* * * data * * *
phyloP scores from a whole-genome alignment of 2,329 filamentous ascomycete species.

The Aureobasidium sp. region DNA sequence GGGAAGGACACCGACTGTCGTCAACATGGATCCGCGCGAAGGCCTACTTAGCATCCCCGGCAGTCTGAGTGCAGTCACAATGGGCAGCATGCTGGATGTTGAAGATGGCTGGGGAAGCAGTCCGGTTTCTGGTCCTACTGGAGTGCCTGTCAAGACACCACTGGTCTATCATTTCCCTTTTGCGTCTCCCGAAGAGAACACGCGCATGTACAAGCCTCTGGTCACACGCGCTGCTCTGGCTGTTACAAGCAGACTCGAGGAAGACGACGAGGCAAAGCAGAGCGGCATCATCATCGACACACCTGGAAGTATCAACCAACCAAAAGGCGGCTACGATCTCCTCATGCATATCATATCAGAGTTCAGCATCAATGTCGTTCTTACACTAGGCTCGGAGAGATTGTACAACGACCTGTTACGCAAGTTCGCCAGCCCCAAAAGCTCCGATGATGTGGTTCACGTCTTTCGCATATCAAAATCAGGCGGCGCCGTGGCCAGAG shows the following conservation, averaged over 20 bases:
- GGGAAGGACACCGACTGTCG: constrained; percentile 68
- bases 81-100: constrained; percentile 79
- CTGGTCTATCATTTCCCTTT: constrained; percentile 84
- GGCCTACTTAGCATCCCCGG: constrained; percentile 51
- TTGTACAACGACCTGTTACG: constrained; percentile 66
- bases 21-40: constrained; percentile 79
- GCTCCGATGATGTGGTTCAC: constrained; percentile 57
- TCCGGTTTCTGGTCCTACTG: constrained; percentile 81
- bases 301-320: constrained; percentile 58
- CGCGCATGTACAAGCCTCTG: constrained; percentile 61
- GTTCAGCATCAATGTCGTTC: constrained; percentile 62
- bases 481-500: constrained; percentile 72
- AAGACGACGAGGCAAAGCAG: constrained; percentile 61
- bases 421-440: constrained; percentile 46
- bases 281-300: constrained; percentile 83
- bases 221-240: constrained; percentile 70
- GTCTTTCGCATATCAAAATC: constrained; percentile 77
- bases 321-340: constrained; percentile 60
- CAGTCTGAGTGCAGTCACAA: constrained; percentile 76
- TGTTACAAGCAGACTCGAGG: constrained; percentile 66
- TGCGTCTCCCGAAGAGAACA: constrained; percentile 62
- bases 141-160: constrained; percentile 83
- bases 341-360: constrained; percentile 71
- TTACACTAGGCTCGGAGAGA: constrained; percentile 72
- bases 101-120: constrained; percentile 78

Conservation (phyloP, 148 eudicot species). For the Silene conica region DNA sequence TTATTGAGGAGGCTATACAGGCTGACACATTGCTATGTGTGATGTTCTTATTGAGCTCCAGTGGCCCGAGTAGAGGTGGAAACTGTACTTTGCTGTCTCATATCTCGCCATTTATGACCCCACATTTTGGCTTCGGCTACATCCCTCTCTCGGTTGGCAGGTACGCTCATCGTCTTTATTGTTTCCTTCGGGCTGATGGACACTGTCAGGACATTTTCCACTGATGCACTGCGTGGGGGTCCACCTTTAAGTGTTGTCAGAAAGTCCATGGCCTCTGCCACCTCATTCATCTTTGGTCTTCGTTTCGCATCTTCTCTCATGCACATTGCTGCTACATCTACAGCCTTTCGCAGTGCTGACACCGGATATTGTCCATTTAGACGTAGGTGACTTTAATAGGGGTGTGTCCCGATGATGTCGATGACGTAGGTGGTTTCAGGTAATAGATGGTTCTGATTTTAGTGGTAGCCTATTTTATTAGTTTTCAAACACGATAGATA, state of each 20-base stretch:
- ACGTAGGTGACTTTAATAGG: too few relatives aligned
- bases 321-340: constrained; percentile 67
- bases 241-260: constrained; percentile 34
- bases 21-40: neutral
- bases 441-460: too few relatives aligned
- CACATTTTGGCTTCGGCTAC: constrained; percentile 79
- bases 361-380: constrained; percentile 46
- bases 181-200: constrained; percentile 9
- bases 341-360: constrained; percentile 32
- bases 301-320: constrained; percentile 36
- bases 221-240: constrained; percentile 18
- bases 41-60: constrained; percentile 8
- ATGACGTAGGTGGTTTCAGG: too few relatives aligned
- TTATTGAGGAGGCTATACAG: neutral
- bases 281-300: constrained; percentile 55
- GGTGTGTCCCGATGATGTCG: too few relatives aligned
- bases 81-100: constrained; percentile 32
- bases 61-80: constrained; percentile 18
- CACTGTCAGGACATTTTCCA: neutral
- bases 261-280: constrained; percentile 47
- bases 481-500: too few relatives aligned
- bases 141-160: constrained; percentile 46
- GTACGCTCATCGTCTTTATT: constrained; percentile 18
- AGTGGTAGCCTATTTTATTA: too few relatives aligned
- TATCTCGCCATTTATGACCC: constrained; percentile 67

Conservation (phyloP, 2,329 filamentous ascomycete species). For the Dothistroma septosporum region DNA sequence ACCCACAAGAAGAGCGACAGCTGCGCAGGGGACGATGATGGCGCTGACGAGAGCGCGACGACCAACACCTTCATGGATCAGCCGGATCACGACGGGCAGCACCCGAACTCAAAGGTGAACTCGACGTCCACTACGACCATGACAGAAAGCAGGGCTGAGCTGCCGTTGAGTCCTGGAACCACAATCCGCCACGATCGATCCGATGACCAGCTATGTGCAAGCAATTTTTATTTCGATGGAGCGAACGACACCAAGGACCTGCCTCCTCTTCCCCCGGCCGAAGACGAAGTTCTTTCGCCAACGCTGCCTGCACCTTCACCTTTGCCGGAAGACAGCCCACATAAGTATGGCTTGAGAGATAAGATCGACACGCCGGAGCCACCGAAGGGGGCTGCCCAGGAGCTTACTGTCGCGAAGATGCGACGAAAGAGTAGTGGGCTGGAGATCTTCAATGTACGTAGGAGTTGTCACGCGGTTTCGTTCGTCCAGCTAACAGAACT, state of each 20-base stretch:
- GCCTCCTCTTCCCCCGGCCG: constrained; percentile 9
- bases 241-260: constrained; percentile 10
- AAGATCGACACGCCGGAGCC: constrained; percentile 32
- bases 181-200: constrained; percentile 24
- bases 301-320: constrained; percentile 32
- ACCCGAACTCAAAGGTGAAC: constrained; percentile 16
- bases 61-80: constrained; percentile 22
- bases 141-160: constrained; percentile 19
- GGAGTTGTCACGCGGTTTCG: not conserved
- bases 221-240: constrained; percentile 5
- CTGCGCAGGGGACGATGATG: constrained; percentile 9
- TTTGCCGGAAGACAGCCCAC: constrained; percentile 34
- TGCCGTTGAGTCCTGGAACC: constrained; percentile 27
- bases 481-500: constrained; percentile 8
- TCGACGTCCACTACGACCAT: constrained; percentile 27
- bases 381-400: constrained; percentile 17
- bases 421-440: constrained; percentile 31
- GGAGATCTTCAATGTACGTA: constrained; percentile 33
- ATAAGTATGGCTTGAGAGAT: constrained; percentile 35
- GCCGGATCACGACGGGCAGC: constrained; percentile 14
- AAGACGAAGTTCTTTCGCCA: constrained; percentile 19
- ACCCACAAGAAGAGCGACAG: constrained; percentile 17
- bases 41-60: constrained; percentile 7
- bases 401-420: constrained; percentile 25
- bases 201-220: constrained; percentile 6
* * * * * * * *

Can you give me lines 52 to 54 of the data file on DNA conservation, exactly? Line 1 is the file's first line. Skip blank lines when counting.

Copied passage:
- AGTGGTAGCCTATTTTATTA: too few relatives aligned
- TATCTCGCCATTTATGACCC: constrained; percentile 67

Conservation (phyloP, 2,329 filamentous ascomycete species). For the Dothistroma septosporum region DNA sequence ACCCACAAGAAGAGCGACAGCTGCGCAGGGGACGATGATGGCGCTGACGAGAGCGCGACGACCAACACCTTCATGGATCAGCCGGATCACGACGGGCAGCACCCGAACTCAAAGGTGAACTCGACGTCCACTACGACCATGACAGAAAGCAGGGCTGAGCTGCCGTTGAGTCCTGGAACCACAATCCGCCACGATCGATCCGATGACCAGCTATGTGCAAGCAATTTTTATTTCGATGGAGCGAACGACACCAAGGACCTGCCTCCTCTTCCCCCGGCCGAAGACGAAGTTCTTTCGCCAACGCTGCCTGCACCTTCACCTTTGCCGGAAGACAGCCCACATAAGTATGGCTTGAGAGATAAGATCGACACGCCGGAGCCACCGAAGGGGGCTGCCCAGGAGCTTACTGTCGCGAAGATGCGACGAAAGAGTAGTGGGCTGGAGATCTTCAATGTACGTAGGAGTTGTCACGCGGTTTCGTTCGTCCAGCTAACAGAACT, state of each 20-base stretch: